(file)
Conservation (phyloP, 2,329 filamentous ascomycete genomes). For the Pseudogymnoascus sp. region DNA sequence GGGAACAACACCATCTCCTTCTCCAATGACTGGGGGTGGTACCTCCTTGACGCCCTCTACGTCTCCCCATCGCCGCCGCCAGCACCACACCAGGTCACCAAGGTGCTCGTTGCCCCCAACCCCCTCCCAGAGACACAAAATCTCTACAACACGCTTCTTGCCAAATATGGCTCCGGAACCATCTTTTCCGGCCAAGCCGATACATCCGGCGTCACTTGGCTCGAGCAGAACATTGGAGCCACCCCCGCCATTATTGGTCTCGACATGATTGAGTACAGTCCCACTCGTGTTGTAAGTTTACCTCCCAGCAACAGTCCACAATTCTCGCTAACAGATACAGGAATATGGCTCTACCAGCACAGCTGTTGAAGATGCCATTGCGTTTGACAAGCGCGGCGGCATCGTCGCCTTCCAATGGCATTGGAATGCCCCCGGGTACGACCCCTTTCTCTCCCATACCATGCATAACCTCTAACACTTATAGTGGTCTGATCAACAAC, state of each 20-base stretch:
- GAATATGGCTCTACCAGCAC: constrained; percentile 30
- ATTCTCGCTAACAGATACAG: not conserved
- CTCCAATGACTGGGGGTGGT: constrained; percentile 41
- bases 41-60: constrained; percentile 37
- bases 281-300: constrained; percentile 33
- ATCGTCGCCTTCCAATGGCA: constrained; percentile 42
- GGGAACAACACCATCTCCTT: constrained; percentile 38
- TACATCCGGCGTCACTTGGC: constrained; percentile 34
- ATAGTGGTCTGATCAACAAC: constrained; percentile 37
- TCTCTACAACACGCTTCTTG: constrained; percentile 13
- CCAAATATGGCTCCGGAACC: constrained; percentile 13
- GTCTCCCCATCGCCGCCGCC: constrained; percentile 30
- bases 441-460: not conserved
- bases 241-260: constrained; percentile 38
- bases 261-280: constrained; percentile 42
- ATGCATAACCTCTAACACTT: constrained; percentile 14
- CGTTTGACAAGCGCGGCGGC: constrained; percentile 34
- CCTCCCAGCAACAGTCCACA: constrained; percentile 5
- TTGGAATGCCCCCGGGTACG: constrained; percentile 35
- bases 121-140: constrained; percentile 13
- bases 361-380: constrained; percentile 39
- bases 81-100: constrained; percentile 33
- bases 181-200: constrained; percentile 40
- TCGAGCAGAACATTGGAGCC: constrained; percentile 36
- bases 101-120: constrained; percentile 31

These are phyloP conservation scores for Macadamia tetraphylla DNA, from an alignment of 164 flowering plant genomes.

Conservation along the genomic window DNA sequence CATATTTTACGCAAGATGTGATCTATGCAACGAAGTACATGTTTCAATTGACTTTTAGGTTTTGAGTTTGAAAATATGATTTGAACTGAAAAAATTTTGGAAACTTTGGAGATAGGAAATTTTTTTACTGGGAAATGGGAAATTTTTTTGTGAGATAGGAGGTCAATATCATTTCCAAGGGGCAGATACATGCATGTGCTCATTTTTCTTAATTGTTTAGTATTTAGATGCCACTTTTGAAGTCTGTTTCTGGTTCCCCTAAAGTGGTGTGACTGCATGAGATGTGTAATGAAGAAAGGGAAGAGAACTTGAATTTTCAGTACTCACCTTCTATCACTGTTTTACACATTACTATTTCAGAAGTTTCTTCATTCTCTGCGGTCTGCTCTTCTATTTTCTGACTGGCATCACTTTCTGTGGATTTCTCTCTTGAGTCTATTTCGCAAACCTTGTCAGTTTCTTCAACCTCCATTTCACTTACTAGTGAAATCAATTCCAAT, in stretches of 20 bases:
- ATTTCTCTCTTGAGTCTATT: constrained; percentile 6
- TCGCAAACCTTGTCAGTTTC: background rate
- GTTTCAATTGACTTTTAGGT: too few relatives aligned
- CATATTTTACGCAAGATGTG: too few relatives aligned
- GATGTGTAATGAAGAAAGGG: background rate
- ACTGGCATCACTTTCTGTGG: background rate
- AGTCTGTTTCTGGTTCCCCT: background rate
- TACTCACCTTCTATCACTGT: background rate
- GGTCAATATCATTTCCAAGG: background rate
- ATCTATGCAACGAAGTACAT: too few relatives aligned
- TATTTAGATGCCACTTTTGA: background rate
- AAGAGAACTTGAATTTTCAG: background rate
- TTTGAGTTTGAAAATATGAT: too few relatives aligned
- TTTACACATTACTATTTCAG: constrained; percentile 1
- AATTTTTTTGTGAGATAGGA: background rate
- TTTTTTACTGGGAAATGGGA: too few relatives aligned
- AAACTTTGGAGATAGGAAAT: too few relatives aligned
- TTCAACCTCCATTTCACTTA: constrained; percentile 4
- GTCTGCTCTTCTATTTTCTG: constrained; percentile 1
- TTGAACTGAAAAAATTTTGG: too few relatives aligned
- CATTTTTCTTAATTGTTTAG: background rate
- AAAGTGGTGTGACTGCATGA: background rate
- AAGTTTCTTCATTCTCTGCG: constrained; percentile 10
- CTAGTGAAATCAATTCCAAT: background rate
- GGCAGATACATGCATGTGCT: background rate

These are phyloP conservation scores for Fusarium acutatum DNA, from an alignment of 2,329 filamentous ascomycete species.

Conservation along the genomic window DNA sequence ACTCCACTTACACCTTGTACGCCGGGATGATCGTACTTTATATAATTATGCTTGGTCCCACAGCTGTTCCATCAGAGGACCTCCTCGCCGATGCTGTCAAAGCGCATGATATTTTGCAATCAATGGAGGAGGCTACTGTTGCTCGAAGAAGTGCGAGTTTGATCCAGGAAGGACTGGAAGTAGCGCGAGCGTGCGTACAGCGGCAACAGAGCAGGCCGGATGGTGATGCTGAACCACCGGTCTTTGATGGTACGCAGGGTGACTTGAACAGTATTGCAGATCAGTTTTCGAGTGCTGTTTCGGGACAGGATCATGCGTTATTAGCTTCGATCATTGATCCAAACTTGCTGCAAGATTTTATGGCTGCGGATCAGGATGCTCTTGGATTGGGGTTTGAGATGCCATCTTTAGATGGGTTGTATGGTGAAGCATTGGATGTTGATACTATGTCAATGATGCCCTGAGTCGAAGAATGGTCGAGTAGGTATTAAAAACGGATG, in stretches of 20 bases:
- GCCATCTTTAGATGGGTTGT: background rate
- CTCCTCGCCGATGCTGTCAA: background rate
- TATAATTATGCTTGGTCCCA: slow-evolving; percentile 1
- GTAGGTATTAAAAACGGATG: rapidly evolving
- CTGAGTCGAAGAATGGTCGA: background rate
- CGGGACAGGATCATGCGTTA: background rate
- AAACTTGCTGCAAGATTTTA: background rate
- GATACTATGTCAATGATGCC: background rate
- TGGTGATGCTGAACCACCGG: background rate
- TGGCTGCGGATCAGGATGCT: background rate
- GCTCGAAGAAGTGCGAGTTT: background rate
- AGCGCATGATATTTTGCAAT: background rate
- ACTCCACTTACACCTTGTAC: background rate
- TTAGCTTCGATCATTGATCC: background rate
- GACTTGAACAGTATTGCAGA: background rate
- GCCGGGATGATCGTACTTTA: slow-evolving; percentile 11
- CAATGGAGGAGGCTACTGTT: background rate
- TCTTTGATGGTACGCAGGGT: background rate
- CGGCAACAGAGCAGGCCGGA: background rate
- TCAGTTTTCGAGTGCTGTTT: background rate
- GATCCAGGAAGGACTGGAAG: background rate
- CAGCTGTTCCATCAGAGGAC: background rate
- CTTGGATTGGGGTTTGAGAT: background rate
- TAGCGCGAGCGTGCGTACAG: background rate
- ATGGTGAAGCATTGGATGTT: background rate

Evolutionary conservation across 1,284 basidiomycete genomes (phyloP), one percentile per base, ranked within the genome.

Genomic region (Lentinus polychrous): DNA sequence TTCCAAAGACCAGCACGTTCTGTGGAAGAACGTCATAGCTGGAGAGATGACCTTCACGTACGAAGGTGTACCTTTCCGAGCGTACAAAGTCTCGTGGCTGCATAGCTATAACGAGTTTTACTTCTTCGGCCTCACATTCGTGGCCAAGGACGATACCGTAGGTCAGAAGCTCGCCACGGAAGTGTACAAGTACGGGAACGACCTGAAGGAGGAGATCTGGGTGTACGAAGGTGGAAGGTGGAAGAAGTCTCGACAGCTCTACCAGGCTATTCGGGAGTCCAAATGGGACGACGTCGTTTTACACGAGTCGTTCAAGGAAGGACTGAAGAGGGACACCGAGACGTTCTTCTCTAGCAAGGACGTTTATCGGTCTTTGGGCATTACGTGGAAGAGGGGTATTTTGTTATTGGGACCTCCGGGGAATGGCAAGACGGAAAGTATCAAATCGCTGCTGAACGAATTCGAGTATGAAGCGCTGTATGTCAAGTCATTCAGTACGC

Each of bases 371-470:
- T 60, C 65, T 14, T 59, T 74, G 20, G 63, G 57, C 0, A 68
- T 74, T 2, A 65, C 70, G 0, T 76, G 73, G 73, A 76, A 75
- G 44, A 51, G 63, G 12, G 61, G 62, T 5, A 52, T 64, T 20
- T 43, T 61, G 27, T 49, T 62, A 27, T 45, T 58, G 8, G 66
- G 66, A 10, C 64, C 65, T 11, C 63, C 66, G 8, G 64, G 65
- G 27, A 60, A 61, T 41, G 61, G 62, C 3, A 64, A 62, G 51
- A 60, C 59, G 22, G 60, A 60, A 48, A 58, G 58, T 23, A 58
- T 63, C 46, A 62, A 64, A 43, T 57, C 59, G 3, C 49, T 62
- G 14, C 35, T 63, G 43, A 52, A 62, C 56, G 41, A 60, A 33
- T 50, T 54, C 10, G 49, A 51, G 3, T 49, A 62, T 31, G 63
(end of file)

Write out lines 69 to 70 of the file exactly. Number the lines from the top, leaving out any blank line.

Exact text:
- TTAGCTTCGATCATTGATCC: background rate
- GACTTGAACAGTATTGCAGA: background rate